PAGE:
High frequency traders are predators damaging if not destroying many existing financial markets. Trading volume is dropping because investors view the markets as unfair, giving advantages to the insiders and those making money selling special access and benefits to those insider who take advantage of everyone else.
In regulating the $700 trillion over the counter market, the Commodity Futures Trading Commission has the opportunity to prevent these abusive and unfair trading activities from ever gaining a foothold in the new transparent derivatives market. Regrettably, the CFTC has failed to prevent this curse from infecting the new derivatives market structure that they are creating.
Failing to rein in these predators and allowing anti-competitive practices at the expense of American businesses and families is going to damage the new derivatives markets. The CFTC is going to have to face these predators sooner or later and it should have done it now.
The commission should have explicitly prevented exchanges from selling privileged access to their direct data feeds, which allows high-frequency traders to front-run other market participants. The losers in the marketplace are the institutional investors and commercial businesses that can’t compete in an anti-competitive, two-tier system for data access.
The commission has had other opportunities to crack down on abusive HFT abuses through other Dodd-Frank rulemaking, but has failed to act to protect market integrity essential for financial reform.
Better Markets has consistently advocated to the CFTC and Securities and Exchanges Commission to crack down on HFT. Our comment letter on the proposed enacted today on exchanges is attached below, which is critical because these “designated contract markets” have developed from open-outcry pits, which were dominant only a few years ago, into sophisticated electronic systems in which masses of data flow at real-time speeds. That is why stopping HFT is so critical.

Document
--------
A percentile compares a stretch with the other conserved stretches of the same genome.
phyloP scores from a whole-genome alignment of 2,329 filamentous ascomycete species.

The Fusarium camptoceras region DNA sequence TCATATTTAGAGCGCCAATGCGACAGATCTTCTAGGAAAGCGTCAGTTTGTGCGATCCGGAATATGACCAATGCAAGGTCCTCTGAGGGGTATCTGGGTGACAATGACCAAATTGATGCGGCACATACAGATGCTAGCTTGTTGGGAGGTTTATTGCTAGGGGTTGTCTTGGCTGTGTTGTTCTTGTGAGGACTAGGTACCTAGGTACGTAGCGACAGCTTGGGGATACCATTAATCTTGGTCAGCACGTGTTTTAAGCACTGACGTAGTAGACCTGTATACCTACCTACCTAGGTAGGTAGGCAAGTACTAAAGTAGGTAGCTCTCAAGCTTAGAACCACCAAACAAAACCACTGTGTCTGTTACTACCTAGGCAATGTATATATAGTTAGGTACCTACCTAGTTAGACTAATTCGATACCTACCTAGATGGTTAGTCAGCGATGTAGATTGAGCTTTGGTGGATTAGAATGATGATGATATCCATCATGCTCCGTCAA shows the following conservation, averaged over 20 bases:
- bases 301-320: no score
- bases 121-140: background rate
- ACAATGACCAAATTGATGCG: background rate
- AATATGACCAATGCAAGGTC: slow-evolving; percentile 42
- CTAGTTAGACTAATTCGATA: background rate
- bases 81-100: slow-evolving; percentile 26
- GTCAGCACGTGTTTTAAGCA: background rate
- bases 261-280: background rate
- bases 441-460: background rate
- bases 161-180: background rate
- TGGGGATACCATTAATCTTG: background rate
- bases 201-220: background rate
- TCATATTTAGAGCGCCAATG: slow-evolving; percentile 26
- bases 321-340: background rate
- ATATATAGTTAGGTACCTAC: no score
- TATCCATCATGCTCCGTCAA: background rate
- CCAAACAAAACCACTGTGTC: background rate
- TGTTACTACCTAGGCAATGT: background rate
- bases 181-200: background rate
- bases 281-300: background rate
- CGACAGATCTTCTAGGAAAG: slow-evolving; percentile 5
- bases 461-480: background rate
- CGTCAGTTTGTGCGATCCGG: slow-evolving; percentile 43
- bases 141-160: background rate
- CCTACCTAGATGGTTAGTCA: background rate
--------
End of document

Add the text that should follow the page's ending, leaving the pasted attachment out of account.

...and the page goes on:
We argued to the commission that:
- Certain practices associated specifically with HFTs must be included as abusive practices which must be prohibited by exchanges.
- Risk controls must incorporate, not only market pauses and halts based on circumstances which indicate imminent threats, but also “speed limits” which can prevent those threats from arising in the first place.
- Data recording and reporting must be broadened to encompass information that is relevant in the world of HFTs.
- Pre-trade data must be available to market participants on a fair and equitable basis, with no one granted privileged access in exchange for payments or volume commitments.
As we wrote in our comment letter (attached below): “High-frequency trading opens the door to schemes which take advantage of market rules and processes which bear no relationship to price. These behaviors and their consequences have already been experienced in the equities markets, which provide fair warning of potential issues as derivatives markets mature.”
We also addressed HFT in other letters: